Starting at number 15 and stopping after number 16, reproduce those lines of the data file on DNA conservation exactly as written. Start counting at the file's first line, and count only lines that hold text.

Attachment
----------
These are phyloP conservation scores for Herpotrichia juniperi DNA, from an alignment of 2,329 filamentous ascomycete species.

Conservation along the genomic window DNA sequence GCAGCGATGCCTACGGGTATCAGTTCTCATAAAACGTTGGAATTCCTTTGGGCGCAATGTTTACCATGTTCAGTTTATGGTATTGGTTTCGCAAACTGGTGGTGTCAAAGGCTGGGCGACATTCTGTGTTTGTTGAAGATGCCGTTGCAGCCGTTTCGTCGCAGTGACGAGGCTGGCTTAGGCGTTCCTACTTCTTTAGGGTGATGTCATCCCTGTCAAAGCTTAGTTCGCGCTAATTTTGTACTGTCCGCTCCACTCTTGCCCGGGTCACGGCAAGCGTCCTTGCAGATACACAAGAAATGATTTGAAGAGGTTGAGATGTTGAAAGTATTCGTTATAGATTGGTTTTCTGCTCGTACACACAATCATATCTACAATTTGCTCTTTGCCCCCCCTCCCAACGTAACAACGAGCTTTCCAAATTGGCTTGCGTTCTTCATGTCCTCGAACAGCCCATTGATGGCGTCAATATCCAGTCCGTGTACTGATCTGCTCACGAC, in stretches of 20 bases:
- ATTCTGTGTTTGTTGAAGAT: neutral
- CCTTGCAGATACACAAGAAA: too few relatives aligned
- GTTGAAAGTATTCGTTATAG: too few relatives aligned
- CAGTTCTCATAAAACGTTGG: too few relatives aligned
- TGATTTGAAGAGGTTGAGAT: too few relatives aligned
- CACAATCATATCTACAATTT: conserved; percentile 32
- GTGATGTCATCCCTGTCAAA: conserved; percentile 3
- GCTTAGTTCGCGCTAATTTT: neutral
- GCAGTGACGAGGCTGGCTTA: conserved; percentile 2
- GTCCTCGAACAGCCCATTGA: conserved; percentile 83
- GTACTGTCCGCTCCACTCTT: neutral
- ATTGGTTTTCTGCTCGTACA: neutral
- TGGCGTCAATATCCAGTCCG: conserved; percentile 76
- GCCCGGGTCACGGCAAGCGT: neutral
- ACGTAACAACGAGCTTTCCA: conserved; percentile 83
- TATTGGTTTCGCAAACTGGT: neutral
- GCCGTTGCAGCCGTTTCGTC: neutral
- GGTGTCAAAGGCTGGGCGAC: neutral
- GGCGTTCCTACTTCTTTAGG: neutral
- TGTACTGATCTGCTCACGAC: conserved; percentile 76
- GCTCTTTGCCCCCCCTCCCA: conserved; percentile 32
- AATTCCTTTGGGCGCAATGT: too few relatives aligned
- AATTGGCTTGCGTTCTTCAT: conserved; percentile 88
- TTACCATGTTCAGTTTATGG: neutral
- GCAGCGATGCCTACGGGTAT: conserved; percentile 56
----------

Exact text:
- TGGCGTCAATATCCAGTCCG: conserved; percentile 76
- GCCCGGGTCACGGCAAGCGT: neutral